The most recent histories of the World’s Greatest Band (this one and “The Beatles: The Biography” by Bob Spitz) are more reliable as general retellings than most of the previous dreck we’ve gotten, with the possible exception of Phillip Norman’s, excellent “Shout!: The Beatles in Their Generation.” In fact, most of the previous general histories we’ve got on the Beatles have been garbage–being either authorized fan-club/teenie-bopper raves, or idiot kiss-and-tell scandal tomes (like “The Love You Make: An Insider’s Story of the Beatles” which paints the Beatles as victims and jerks simultaneously).
In fact, even “Here, There and Everywhere: My Life Recording the Music of the Beatles” by the very odd Geoff Emerick (who, despite having been in on the most important of the Beatles recording sessions seems to have entirely missed the point) is pretty good.
So we’ve got an excellent crop of fairly recent Beatles books out now. So what? Well, I think that for those of you who want to understand the Beatles story on a gut level, this is one of the must-have volumes.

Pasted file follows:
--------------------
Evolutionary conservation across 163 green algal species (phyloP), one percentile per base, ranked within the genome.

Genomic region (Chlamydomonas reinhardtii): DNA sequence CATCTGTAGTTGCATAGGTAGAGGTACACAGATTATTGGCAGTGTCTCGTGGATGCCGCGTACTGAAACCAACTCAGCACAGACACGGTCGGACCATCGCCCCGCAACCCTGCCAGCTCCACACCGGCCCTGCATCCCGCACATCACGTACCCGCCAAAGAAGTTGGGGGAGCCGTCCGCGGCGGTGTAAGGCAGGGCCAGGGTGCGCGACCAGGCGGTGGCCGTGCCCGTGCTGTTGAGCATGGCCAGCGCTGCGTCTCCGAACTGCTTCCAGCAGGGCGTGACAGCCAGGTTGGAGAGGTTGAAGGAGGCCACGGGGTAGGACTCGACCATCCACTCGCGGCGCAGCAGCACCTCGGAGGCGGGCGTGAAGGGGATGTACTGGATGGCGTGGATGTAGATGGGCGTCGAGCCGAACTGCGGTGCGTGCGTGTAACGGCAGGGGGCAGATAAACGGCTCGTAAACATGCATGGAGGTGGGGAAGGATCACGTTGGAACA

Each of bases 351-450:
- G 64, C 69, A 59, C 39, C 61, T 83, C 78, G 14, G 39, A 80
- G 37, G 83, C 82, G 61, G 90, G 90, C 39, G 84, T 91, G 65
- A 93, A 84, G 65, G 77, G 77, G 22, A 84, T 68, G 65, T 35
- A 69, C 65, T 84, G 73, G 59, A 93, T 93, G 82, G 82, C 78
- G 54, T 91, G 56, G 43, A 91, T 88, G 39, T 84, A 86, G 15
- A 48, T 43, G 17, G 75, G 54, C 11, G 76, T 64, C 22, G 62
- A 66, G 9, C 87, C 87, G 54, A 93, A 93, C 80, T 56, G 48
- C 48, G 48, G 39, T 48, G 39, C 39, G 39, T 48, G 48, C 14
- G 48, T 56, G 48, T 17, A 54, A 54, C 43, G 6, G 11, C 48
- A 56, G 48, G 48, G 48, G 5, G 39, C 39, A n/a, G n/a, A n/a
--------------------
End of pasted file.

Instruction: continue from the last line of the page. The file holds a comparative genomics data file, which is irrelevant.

Cynthia Lennon is honest in this volume on the level that her famous ex-husband always claimed to be, and generally wasn’t. The feeling I get as I read this volume is that, for an autobiography, the book is unusually truthful. I suspect we’re getting about 75% of the truth, and 99% of the truth as Cynthia saw it (understanding the distinction in those two points is critical in reading autobiography). Her portrait of John is unflinching and to the point when she speaks of the events she witnesses. It is also solid from the standpoint that a lot of the action that occurred in and around the Beatles circle happened just off of Cynthia’s radar, and she tells us plainly when she was off stage. It is interesting that she seems honestly bemused by so many of the events that occurred in her own life.
The portrait of the “Cynthia Era” Lennon that emerges is the one we always suspected was the truth: that John was a funny, warm, intelligent person–usually. We also see the Post-Yoko John, and the bizarre head changes that Ono put John through.
Cynthia suggests that the changes in Lennon’s temperament were symptoms of drug abuse, and I’m certain that was a contributing factor, but she either doesn’t see or leaves us to read between the lines about the influence that Ono had over Lennon. I suspect that she’s being kind; the combination of Ono’s machinations, and Lennon’s emotional and intellectual vulnerability were a frightening force, and changed John completely. In fact, the immediate post-Ono Lennon seems more like a cult adherent than a drug casualty, and that was, the way it seemed to fans like me at the time.